Eroded remnants of an ancient mountain chain that was once as monumental as the Himalayas, the still impressive MacDonnell Ranges contain scenic gorges, waterholes, and hiking trails galore. The ranges run east and west of the town of Alice Springs and are easily accessible, making them popular with day-trippers. Simpsons Gap, located 6 miles from town, is the first of a series of gorges in the MacDonnells, and is home to some rare local plant species. Nearby is Standley Chasm, a narrow and deep gorge displaying sheer rock faces that glow red under the midday sun. The 60-foot deep permanent waterhole within Ellery Gorge at Ellery Creek Big Hole is a swimming spot worth taking a dip in. Serpentine Gorge, 12 miles farther west, is another narrow gorge created by an ancient river. For a great view of the gorge’s winding path, veer off on the hiking trail that leads to the lookout. The 985-foot high walls of Ormiston Gorge tower over Ormiston Creek. The gorge consists of two layers of quartzite, doubled over each other, thus making it twice the height of others in the region. South of here lies the Finke Gorge National Park, home to Palm Valley, an unusual tropical oasis in the dry heat of the country with a host of rare and ancient palm species. On the other side of Alice Springs, the East MacDonnell Ranges boast some sites accessible via the Ross Highway. Trephina Gorge is the most spectacular of the East MacDonnell sights, featuring quartzite cliffs, red river gums, and a number of scenic walks.
The mountains are named for the blue haze caused by the release of oil from the eucalyptus trees. Exploration of the region is easy due to a variety of excellent drives and hiking trails; and what better place to start than Grose Valley?! The Heritage Center, located 2 miles from Blackheath along Govetts Leap Road, outlines the geological, Aboriginal, and European histories of the region, as well as information about the local flora and fauna. Park officers are also available to offer advice on the best walks in the area. Govetts Leap Road, with its views across Grosse Valley, provides a point of orientation and is the trailhead for many routes. A cliff-top trail leads off in a southerly direction past Bridal Falls, the highest waterfalls in the Blue Mountains. The steep, arduous 8-hour return trek into the valley leads to Blue Gum Forest, so called because of the smoky blue trunks of the eucalyptus species that dominate the woodland. The Grand Canyon, which begins from Evans Lookout Road at the south end of town, is a must (even if it does test your level of fitness)- this 5-hour walk winds through deep gorges and sandstone canyons, and it said to reveal the geological mysteries of the mountains.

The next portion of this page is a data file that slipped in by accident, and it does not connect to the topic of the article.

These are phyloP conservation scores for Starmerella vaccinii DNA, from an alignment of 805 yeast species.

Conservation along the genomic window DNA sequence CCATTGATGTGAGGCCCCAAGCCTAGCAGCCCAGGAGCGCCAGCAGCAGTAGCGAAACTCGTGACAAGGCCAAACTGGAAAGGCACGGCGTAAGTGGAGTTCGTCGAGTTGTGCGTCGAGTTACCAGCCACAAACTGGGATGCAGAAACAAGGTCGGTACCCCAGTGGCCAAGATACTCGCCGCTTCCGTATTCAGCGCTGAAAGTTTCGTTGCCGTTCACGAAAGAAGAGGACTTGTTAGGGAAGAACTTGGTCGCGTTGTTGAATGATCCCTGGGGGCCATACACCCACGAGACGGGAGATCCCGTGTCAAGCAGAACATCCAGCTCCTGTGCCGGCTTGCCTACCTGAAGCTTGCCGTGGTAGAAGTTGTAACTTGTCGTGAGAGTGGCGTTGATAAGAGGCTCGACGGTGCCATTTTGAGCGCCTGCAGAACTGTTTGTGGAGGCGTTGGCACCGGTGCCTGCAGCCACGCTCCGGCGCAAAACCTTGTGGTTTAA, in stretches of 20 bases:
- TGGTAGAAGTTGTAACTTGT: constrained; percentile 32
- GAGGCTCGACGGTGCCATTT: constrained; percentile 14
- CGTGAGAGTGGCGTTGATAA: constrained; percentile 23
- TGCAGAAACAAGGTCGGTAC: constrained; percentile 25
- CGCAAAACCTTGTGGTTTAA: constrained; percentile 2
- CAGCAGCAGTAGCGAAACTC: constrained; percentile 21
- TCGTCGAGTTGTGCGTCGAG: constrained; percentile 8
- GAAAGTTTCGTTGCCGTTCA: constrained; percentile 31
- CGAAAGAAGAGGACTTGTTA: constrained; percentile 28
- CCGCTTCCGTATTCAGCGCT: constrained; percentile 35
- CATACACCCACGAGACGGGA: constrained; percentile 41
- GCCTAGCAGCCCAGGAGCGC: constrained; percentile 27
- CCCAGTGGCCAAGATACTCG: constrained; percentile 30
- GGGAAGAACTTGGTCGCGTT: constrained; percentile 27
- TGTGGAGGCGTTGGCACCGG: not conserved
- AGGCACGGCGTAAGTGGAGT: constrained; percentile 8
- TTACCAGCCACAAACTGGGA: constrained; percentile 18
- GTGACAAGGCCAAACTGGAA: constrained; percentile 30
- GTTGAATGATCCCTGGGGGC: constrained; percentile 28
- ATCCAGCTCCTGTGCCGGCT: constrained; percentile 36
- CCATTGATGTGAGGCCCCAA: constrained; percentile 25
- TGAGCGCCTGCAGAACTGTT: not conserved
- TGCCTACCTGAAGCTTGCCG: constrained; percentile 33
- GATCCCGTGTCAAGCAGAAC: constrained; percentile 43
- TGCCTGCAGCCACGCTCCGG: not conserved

Don’t be fooled. Bushwalking is not simply a stroll in the bush. It is the term for self-sufficient hikes ranging from a day to a week, or longer – and in Australia, bushwalking is serious business! One record journey of approximately 600 miles was documented in 2002. I can only imagine how long and intense that bushwalk would have been! For those of us who aspire to one day successfully complete a bushwalk of that caliber (most everyone but the Australians would label us masochistic), I say bring it on!